We are like this only



“You are going na?”

“He drinks cigarettes”

“I am working at Tata Motors”

“I was just telling only ki…”

“Righta leftaa?”

One aspect of modern India sorely lacking serious study is one of its most prolific languages, English. It is everywhere; blending with local languages sometimes, at others being elitist. With English literature having a decent repertoire of Indian author’s works and with English newspapers and television channels reaching the masses, it has come of age in India.

We often speak of good English and yet our brand of the Queens tongue rings of certain peculiar oddities. These not only stem from our mother tongues, but also from the delightful hot-pot that is Indian culture. Our inability to distinguish sometimes between simple and continuous present tenses, of making strange nouns even stranger verbs lend to Inglish a quaint air. The accent stresses more and bends around anglo-saxon oddities, the language however claims absolute loyalty to British English. Quick to throw some of English archaisms, quicker to add new ones, it evolves, grows and is the gateway to a better life for many in the sub continent.

A brief look at Inglish then, with words, their origins (where possible) and context, along with general bits of information that add to ones sense of knowledge, make one smile, but are essentially useless. Inglish Trivia if you will.

Among general words that English absorbed include catamaran, pundit, jute, jungle, juggernaut (from jagannath, Puri; referring to the rath yatra), bangle (bangdi), gym (gymkhana), shampoo and cheetah (sources are in conflict, but their Indic parentage seems doubtless). Also bungalow (hindi bangla), coir and teak both of Dravidian origin; kayir(rope) and tek (teak).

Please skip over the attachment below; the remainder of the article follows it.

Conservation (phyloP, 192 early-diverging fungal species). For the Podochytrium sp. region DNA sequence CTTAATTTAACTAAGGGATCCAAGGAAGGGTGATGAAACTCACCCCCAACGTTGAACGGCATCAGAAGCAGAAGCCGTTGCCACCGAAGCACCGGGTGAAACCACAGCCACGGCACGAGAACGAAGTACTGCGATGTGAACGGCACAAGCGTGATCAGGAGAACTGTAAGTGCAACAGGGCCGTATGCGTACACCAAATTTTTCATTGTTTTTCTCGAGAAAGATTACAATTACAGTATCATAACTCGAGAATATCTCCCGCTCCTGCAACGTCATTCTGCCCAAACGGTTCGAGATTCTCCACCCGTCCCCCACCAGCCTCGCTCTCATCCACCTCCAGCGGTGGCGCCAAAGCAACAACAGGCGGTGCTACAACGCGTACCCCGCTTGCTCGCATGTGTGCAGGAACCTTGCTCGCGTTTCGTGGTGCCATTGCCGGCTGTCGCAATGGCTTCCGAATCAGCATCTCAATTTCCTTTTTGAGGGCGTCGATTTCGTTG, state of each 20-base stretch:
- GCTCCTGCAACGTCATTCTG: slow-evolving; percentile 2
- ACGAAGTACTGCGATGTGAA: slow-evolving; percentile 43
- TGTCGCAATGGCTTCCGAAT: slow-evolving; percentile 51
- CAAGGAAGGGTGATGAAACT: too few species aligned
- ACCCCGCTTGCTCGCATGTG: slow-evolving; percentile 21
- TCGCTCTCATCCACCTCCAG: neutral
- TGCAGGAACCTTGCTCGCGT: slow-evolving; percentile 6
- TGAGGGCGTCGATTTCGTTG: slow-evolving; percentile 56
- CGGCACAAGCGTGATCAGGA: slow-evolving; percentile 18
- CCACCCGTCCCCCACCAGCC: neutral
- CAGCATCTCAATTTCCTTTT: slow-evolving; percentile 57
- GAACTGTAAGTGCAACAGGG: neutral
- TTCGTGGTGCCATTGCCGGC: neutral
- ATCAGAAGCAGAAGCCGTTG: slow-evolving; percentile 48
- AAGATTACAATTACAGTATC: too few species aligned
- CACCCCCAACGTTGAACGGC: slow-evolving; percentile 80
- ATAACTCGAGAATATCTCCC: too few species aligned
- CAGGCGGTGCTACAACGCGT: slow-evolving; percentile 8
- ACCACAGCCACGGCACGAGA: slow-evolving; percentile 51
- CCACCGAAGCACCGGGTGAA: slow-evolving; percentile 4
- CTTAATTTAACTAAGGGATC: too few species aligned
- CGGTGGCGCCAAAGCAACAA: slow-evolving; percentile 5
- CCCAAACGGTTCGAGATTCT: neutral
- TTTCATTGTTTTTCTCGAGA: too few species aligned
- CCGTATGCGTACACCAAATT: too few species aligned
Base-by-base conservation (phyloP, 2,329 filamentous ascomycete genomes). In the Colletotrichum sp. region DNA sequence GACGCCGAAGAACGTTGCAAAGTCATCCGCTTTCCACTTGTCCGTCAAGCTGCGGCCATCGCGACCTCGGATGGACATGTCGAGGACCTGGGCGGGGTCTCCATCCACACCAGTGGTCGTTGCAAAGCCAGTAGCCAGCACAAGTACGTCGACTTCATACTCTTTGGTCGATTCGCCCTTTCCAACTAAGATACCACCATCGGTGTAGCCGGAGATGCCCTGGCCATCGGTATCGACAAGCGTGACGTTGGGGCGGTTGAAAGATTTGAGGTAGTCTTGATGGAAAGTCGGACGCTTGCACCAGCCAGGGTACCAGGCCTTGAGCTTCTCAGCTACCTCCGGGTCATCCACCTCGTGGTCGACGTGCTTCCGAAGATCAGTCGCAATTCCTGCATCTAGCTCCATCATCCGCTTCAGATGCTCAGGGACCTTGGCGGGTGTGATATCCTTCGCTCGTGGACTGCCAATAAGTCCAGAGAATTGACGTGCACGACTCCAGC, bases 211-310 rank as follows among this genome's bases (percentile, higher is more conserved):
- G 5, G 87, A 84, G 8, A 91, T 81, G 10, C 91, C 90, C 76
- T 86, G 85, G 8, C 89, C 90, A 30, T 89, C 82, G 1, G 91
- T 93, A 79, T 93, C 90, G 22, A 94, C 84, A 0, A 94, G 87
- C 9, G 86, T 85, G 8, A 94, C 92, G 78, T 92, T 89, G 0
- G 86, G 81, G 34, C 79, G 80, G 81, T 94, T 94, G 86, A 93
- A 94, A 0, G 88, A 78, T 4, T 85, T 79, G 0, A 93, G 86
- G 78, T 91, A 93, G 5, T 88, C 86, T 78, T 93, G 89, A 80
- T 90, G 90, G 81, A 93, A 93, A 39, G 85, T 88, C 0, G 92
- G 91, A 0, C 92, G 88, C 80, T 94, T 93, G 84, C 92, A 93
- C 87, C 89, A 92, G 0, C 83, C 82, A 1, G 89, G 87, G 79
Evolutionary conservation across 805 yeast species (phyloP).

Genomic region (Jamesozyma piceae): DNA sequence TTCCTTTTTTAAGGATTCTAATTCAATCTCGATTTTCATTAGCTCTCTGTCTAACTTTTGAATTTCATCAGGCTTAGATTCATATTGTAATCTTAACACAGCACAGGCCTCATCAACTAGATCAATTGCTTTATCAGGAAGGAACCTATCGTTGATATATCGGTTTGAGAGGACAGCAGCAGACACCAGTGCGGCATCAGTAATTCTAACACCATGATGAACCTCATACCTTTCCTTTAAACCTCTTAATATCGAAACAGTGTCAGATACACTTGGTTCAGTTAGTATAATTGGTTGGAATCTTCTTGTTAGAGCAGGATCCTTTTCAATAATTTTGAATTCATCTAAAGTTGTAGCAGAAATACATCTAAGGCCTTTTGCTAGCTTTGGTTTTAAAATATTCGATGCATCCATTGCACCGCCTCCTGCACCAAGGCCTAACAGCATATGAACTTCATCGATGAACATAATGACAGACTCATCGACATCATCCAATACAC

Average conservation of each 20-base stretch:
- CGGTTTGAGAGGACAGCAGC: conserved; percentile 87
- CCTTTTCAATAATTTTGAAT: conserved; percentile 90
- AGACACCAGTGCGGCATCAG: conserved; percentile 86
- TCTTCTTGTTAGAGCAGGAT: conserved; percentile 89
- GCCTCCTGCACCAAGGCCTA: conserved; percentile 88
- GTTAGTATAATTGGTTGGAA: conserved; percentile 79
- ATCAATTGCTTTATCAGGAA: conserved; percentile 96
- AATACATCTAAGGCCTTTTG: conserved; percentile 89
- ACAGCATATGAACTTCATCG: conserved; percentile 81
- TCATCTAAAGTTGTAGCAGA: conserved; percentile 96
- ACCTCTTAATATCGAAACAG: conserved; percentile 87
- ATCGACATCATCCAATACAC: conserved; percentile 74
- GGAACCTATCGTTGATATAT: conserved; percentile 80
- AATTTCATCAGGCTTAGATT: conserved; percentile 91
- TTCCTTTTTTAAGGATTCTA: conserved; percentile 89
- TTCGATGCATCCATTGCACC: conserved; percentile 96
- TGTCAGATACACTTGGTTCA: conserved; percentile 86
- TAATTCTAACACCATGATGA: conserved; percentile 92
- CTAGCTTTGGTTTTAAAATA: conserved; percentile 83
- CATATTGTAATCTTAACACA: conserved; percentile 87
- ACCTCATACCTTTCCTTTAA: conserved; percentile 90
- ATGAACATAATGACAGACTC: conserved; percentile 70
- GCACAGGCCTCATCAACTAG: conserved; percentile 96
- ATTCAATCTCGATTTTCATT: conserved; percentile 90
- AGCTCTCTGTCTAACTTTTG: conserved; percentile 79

Our obsessive mentality to neatly slot people into classes has burdened English with aryan and pariah. The former from Sanskrit arya meaning noble and the latter from Tamil parayan (outcaste) (also something my grandmother used to refer to me first thing in the mornings it has definite racist connotations). Aryan and the Swastika have negative connotations, thanks to you know who and pariah isn’t a whole lot nicer either.

Enriching the Anglic palate are curry and ginger from Tamil kari and inji Mulligatawny is a bad corruption of milagu tanni (pepper water). Americans, true to their bland tongues shun all spice from it and actually put boiling rice in chicken stock, elsewhere it is just badly made rasam. It doesn’t take large amounts of intellect to connect mango with tamil manga. What is interesting is that the Portuguese also call it manga, and the Alphonso got its name from the Portuguese king, who was served it for dessert by a resourceful chef, as legend has it. The raj hangover left not only a legacy back in India, it also took with it loot and thug (Gabbar Singh immediately springs to mind) and the palanquin (palki).

Much more can be studied, greater minds will deduce more. Inglish is more than a variant of English languishing in the sub-continent, remnant of past greatnesses and follies, to many of us it is lingua franca, lingua prima and most of all the mother tongue.

Update:

Historiophile reminds me that one of the most important foods gets its name from the tamil arisi (rice). The Latin orizia, Italian riso and the French riz also owe their existance to arisi. Thank you.

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16 Comments

Filed under food, india, language, matter

16 responses to “We are like this only

  1. Liberal

    Possibly your best post ever.

  2. chocoliciousgal

    very well researched :Dand I really did like the starting ‘specially “righta lefta” ..hehe :)I feel this writing stye was really crisp (do I sound like ‘m grading this here ;))

  3. sthitapragnya